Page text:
Using cannabis alongside other drugs may come with a significant risk of harmful drug-drug interactions, new research by scientists at Washington State University suggests.
The researchers looked at cannabinoids — a group of substances found in the cannabis plant — and their major metabolites found in cannabis users’ blood and found that they interfere with two families of enzymes that help metabolize a wide range of drugs prescribed for a variety of conditions. As a result, either the drugs’ positive effects might decrease or their negative effects might increase with too much building up in the body, causing unintended side effects such as toxicity or accidental overdose.
While more research needs to be done, the authors said one early takeaway from these studies is that it’s important to be careful when using cannabis with other prescription drugs.
“Physicians need to be aware of the possibility of toxicity or lack of response when patients are using cannabinoids,” said Philip Lazarus, senior author on the papers and Boeing distinguished professor of pharmaceutical sciences. “It’s one thing if you’re young and healthy and smoke cannabis once in a while, but for older people who are using medications, taking CBD or medicinal marijuana may negatively impact their treatment.”
The findings were described in a pair of studies published in the journal Drug Metabolism and Disposition. One study focused on a family of enzymes known as cytochrome P450s (CYPs), whereas the other looked at UDP-glucuronosyltransferases (UGTs), another enzyme family. Together, these two enzyme families help metabolize and eliminate more than 70 percent of the most commonly used drugs from the body.
While there has been limited previous research focused on potential drug interactions caused by cannabinoids, this new research provides the first known comprehensive look at the interaction between three of the most abundant cannabinoids — tetrahydrocannabinol (THC), cannabidiol (CBD) and cannabinol (CBN) — and their metabolites and all of the major CYP enzymes. This is also the first known research that looked for interactions between these cannabinoids and UGT enzymes, specifically.
“Cannabinoids stay in your body only for about 30 minutes before they are rapidly broken down,” said first author Shamema Nasrin, a graduate student in the WSU College of Pharmacy and Pharmaceutical Sciences. “The metabolites that result from that process stay in your body for much longer — up to 14 days — and at higher concentrations than cannabinoids and have been overlooked in previous studies, which is why we thought we should focus on those as well.”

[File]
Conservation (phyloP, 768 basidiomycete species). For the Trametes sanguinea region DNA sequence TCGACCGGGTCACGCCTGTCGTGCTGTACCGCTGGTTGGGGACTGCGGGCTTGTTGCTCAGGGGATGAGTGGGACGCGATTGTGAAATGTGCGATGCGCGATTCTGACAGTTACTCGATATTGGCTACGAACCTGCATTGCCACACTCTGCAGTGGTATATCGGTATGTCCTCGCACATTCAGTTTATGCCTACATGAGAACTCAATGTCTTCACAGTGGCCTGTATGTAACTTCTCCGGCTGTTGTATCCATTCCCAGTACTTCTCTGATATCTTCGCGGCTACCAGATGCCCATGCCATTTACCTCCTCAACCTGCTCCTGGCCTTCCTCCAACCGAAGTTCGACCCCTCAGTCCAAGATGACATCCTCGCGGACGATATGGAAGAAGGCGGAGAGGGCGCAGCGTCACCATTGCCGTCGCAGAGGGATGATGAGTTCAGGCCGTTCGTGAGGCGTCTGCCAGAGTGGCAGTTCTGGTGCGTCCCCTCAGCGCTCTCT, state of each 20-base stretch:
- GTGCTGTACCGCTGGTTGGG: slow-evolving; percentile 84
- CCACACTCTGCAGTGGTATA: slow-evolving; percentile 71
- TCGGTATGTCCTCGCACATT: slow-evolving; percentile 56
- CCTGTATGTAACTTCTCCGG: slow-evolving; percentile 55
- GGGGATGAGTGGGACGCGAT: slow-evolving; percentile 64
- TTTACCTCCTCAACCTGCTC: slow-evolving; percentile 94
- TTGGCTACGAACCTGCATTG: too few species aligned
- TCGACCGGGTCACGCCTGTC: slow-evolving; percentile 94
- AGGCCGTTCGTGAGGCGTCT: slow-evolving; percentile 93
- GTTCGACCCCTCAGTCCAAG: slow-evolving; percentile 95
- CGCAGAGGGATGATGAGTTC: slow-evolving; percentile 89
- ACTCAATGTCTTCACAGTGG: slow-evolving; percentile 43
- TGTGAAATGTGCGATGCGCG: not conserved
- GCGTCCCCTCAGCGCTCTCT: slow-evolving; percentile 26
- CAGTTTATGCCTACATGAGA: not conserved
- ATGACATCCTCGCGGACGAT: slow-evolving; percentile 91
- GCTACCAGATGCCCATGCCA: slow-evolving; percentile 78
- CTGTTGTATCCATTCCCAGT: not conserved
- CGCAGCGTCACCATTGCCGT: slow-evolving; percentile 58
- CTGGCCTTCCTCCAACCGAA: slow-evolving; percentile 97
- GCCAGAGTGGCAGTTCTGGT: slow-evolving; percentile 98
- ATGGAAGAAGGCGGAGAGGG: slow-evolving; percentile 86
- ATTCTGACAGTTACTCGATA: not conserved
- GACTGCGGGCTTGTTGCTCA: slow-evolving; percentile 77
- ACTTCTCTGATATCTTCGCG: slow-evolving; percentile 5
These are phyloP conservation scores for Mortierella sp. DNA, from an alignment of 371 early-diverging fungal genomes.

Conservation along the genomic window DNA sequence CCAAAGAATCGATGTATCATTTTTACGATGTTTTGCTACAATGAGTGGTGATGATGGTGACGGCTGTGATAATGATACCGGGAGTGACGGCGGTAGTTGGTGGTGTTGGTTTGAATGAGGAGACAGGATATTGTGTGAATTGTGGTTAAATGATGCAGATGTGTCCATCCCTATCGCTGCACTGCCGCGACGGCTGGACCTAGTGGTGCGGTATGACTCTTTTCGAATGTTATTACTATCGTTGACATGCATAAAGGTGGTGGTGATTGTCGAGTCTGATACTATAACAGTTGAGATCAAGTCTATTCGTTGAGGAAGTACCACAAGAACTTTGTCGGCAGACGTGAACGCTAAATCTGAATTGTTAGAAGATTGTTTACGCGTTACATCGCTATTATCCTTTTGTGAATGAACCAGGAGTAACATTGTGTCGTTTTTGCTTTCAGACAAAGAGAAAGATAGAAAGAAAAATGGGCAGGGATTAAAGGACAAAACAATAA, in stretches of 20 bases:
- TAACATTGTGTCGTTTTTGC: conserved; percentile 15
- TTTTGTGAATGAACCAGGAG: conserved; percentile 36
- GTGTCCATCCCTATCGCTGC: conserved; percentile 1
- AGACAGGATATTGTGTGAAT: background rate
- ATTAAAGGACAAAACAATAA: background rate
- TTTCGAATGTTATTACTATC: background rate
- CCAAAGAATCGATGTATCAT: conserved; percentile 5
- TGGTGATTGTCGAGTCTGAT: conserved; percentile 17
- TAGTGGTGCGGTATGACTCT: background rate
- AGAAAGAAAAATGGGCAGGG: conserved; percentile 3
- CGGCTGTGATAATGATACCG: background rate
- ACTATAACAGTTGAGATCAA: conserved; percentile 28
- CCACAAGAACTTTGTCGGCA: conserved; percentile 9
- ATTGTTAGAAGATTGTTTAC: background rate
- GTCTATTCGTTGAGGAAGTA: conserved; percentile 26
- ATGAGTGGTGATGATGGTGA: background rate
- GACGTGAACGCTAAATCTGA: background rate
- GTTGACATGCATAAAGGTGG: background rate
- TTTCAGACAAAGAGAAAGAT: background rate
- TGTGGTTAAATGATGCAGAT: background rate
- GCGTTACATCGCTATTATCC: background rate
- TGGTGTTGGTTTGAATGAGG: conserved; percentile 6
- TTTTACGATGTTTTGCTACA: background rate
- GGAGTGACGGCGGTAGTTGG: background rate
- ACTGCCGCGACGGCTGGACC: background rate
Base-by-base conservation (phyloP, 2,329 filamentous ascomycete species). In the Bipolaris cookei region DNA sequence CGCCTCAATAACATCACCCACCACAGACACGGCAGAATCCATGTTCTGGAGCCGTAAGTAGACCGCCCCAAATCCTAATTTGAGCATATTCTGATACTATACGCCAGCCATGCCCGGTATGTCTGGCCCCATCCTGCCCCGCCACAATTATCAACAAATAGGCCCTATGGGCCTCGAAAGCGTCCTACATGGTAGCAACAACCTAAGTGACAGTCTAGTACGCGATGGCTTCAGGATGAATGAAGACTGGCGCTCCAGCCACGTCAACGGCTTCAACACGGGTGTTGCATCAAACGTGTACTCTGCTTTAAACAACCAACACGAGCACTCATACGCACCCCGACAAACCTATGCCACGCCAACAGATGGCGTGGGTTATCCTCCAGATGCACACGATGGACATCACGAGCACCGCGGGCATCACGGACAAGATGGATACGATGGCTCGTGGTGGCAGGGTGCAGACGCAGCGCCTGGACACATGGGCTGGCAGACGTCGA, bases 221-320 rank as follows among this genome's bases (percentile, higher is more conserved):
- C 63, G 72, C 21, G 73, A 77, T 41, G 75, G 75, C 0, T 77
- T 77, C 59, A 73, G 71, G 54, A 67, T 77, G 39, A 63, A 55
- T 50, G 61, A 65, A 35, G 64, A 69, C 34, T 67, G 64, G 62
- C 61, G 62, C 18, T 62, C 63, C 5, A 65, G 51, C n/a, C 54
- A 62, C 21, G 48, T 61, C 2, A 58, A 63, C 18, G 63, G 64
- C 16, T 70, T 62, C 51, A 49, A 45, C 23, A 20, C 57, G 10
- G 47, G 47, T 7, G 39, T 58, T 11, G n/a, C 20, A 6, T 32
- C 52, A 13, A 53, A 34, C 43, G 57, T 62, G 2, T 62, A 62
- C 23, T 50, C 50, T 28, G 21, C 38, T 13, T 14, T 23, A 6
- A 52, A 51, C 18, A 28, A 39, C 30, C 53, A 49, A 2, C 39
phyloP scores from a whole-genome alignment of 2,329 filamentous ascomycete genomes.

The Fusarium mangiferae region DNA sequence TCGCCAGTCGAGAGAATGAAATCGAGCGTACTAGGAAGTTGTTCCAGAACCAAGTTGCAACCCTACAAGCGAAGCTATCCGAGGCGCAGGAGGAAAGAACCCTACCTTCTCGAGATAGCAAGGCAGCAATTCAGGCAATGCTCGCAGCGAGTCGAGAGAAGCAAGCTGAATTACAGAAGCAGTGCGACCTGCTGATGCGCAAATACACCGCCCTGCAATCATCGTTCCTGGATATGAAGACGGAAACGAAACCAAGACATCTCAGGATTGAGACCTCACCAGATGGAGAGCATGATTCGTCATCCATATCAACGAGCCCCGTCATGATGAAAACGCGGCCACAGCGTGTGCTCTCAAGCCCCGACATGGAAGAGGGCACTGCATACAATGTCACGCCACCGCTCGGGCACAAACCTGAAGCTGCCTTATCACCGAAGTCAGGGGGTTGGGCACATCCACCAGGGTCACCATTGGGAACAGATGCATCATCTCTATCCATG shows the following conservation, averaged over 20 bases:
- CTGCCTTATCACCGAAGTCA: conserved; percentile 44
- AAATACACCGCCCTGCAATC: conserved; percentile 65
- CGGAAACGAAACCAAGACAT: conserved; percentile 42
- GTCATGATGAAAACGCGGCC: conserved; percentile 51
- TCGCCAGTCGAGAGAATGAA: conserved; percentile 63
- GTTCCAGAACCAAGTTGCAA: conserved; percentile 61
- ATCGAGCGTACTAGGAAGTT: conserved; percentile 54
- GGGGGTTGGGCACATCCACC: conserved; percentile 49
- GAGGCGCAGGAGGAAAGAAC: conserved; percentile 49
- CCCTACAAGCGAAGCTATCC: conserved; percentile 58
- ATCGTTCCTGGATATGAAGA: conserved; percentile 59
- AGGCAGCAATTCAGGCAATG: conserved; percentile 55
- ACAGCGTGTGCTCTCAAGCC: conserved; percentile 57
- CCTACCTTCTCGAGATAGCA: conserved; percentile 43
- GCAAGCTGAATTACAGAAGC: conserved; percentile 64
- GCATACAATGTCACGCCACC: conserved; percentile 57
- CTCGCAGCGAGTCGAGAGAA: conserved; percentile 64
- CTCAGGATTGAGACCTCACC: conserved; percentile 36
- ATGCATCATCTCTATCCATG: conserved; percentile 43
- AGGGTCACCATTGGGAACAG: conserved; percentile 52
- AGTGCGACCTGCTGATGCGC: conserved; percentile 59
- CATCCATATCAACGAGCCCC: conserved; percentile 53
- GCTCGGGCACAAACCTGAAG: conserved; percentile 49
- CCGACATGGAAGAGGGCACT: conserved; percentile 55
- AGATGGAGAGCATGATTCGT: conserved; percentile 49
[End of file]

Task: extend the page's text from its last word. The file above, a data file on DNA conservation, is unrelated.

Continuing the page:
The researchers used manipulated human kidney cells that allowed them to look at a single enzyme at a time and validated their results in human liver and kidney specimens in which many of these enzymes were present. They found that cannabinoids and the major THC metabolites strongly inhibited several CYP enzymes. One key discovery was that one of the most abundant THC metabolites, called THC-COO-Gluc — which had not been previously studied in this context — appears to play a major role in inhibiting several key enzymes in the liver. Looking at the UGT enzyme family, the researchers found that all three cannabinoids, but especially CBD, inhibited two of the primary UGT enzymes present in the liver. CBD was also found to block three enzymes that account for about 95 percent of kidney UGT metabolism, which helps clear toxins and certain drugs from the body.
“If you have a kidney disease or you are taking one or more drugs that are metabolized primarily through the kidney and you’re also smoking marijuana, you could be inhibiting normal kidney function, and it may have long-term effects for you,” Lazarus said.
Nasrin added that these interactions between CBD and UGT enzymes could be inhibiting kidney function in patients with acute kidney disease or kidney cancer, who may be using CBD to treat pain or to try to reduce the side effects from anti-cancer drugs.
“Taking CBD or marijuana might help your pain but could be making the other drug you’re taking more toxic, and that increase in toxicity may mean that you can’t continue taking that drug,” Nasrin said. “So, there could be serious ramifications for anti-cancer drugs, and that’s only one example of the many drugs that could potentially be affected by the cannabinoid-enzyme interactions we’re seeing.”
Others who worked with Nasrin and Lazarus on this research include Christy Watson, Yadira Perez-Paramo, Keti Bardhi, Gabriela Fort and Gang Chen, all of whom are, or previously were, at the WSU College of Pharmacy and Pharmaceutical Sciences.
Funding for these studies came from the Health Sciences and Services Authority of Spokane County and the State of Washington’s Initiative Measure No. 502, which funds the university’s Alcohol and Drug Abuse Research Program.